Enkutatash 2004~~Melkam Addis Amet!

Ethiopia’s New Year’s Day (or Enkutatash) is celebrated in September towards the end of the big rains. Unlike the 1 January date, which is comparatively arbitrary, New Year’s Day in Ethiopia marks a new season and a new beginning.

The grass is green, the sun has come out, and there is fresh food to be harvested. Apart from the cyclical explanation for the timing of Ethiopian New Year, there is also a legend which maintains that Enkutatash is celebrated to commemorate the return of Queen Sheba from Jerusalem.
Presently in Addis Ababa, New Year’s Eve is spent feasting and partying. On New Year’s Day, the house is decorated with pretty little yellow Meskal daisies. Children make gifts of colorful paintings or spring flowers to give to their family and friends. Girls, dressed in their new Ethiopian dresses and armed with a kabero (small drum), go from house to house singing a special Enkutatash song, in return for some money. The main religious celebration takes place in the 14th-century Kostete Yohannes church in the town of Gaynt, in the Gondar region. Three days of prayers, psalms, hymns and sermons, and huge colourful processions mark the advent of the New Year. Closer to Addis Ababa, the Raguel Church, on top of the Entoto Mountain north of the city, has the largest and most spectacular religious celebration.

In the United States, Enkutatash is typically celebrated on or around September 11th.  Public celebrations of Enkutatash often occur on the weekend before or immediately after the ‘official’ holiday.  This year, in consideration of the bigger 9/11 commemorations as well as the Ohio State Football schedule, the Columbus Ohio celebration will be held on September 18th, from 10-6.

Each year,  as the workload for the Enkutatash celebration increases, I think, “This will be the last year I help to plan.  Next year, I’ll attend as a guest.” This notion is quickly shunted aside, but I’d be lying if I didn’t think it would be nice to spend summer doing a little less.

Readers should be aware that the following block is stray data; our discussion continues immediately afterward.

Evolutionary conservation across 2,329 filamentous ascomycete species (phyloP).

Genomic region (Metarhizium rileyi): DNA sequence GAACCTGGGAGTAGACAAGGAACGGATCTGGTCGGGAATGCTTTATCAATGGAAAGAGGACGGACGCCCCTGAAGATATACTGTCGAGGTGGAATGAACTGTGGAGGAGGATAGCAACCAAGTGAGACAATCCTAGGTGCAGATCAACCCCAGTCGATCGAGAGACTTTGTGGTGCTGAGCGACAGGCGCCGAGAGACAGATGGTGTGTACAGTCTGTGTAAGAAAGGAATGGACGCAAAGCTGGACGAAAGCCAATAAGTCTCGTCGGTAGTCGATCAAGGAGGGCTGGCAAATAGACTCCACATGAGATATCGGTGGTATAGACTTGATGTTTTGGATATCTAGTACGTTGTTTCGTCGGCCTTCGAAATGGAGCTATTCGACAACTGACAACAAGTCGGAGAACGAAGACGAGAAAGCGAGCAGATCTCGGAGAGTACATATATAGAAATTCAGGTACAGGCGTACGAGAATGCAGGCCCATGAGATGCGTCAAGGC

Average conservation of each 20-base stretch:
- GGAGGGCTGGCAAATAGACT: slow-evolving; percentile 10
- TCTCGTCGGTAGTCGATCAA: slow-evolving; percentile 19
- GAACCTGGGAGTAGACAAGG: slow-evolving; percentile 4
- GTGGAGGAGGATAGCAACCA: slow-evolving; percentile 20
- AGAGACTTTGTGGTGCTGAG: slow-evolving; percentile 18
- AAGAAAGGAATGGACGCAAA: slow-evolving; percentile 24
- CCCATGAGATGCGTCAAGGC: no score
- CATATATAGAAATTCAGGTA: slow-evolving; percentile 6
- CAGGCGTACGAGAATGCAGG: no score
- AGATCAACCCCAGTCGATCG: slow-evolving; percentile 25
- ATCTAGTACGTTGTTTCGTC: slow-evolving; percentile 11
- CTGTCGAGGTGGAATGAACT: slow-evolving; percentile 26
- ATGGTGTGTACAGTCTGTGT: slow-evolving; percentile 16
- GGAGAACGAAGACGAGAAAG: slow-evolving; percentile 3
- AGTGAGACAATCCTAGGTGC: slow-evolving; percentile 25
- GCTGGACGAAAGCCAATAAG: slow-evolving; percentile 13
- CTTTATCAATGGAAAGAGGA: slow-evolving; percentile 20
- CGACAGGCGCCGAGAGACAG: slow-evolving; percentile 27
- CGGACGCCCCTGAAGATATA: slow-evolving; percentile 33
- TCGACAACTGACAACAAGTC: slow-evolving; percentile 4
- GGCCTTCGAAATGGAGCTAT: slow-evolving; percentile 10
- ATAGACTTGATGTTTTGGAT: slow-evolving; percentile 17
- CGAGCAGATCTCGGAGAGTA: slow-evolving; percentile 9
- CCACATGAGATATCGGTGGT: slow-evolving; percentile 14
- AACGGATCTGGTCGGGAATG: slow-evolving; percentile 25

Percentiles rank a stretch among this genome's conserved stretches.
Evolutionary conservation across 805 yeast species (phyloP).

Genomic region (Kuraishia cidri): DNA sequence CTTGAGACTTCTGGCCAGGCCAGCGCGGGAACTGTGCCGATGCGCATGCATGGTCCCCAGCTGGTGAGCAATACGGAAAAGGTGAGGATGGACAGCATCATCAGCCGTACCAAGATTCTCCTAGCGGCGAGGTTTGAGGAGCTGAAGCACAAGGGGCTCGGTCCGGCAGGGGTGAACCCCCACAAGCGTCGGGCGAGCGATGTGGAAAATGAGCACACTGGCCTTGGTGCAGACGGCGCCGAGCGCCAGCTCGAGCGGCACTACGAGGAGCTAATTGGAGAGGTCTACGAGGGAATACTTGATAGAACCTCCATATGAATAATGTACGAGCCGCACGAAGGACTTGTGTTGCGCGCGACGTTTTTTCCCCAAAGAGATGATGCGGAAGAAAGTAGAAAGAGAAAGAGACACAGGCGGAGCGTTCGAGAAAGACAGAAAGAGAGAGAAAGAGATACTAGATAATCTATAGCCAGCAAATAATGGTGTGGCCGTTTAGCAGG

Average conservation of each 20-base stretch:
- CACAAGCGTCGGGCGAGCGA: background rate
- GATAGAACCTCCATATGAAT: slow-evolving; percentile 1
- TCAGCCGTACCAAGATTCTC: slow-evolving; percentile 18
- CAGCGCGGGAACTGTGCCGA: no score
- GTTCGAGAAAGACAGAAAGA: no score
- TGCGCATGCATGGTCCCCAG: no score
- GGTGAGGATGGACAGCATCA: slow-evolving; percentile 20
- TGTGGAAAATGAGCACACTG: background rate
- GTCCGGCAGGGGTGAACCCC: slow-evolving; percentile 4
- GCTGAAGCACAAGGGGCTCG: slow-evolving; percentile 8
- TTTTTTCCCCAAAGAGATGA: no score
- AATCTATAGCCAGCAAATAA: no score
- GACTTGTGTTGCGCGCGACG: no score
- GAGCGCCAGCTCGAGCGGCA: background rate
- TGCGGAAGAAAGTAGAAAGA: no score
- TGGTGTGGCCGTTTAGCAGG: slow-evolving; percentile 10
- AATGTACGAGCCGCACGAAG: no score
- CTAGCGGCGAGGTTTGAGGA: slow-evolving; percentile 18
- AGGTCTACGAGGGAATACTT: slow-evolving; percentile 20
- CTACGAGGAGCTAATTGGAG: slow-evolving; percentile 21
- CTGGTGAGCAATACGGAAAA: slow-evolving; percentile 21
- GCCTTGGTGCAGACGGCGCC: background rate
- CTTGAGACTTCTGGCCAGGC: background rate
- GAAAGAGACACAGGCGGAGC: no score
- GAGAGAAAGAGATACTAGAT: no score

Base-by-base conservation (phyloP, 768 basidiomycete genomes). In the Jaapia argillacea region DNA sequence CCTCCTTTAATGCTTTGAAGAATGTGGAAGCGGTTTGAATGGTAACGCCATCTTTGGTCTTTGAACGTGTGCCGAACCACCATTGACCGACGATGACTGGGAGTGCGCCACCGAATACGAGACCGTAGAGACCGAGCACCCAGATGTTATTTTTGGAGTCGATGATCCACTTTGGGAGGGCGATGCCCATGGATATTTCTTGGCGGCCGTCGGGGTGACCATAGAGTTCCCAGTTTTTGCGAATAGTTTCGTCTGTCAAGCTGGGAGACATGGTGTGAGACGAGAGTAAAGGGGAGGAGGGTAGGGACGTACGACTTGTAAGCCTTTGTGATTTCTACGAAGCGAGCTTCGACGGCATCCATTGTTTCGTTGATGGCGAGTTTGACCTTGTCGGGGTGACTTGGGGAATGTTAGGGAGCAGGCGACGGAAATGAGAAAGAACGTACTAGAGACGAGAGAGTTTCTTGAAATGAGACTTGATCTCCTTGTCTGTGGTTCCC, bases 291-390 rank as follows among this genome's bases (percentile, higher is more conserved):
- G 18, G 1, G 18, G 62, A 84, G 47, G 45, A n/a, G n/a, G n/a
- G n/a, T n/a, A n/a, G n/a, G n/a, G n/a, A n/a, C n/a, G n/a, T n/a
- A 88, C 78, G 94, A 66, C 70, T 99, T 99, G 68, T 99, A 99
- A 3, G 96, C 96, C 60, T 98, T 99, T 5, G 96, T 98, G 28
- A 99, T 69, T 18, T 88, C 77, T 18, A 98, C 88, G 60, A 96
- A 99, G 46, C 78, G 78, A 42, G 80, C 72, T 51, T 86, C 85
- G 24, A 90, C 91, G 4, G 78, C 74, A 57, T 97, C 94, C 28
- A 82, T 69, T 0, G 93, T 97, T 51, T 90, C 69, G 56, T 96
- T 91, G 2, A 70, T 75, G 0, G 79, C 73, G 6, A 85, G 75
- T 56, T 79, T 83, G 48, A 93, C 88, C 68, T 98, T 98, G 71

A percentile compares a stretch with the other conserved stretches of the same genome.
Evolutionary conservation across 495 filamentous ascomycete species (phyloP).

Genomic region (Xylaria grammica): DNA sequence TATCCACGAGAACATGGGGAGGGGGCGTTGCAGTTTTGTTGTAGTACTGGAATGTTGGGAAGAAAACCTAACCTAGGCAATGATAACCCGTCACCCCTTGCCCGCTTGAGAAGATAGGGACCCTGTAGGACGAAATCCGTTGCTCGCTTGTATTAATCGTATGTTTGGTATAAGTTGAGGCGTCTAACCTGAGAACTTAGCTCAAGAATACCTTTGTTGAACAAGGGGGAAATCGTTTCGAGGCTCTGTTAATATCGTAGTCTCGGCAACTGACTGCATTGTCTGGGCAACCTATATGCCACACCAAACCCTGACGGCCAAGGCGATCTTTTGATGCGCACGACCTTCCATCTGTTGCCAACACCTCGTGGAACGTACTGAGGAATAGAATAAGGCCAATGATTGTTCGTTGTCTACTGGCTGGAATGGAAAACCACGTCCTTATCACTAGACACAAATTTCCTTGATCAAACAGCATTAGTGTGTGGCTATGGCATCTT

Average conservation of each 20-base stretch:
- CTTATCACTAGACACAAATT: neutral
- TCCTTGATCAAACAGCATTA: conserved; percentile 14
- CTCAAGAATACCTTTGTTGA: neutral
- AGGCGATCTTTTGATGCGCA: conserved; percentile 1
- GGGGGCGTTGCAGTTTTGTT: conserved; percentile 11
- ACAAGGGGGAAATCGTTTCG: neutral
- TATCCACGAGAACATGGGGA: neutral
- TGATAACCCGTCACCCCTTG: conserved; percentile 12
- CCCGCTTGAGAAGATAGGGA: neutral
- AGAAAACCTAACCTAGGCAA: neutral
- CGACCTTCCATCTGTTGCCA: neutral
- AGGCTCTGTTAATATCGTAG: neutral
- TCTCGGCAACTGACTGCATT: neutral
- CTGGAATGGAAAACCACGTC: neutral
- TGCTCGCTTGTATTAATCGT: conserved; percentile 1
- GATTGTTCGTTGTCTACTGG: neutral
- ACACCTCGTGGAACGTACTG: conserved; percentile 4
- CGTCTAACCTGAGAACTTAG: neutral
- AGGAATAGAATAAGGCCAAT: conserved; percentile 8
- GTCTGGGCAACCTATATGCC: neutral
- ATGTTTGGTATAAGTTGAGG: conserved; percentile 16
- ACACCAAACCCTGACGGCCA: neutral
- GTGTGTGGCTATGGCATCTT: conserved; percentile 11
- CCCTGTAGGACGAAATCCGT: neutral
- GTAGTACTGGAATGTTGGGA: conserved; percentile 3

BUT, then I go to the Ethiopian Tewahedo Social Services office for an Enkutatash meeting with my Ethiopian daughter by my side.  In an instant she is surrounded by a half dozen Ethiopian adults she has known for the last 3+ years.  By the end of an hour, she’s spent time chatting with another half dozen Ethiopian adults, all eager to bestow kisses and greetings.  This link to the Ethiopian community means more to me than any summer afternoon spent at the zoo,  or picnic in the park.

My daughter will grow up with Ethiopian friends to play with, she’ll know families that look remarkably like ours, but she also have adoring Ethiopian adults in her life, and Ethiopian friends who grow up in families who look little like ours.

And so, despite the large part of my grey matter that yells, “too much” when I add another commitment to my schedule, I will continue, whole-heartedly to plunge in to the Ethiopian community whenever I am asked.  These relationships, like the Queen of Sheba’s jewels, are priceless indeed.

 

Melkam Addis Amet!

Paige

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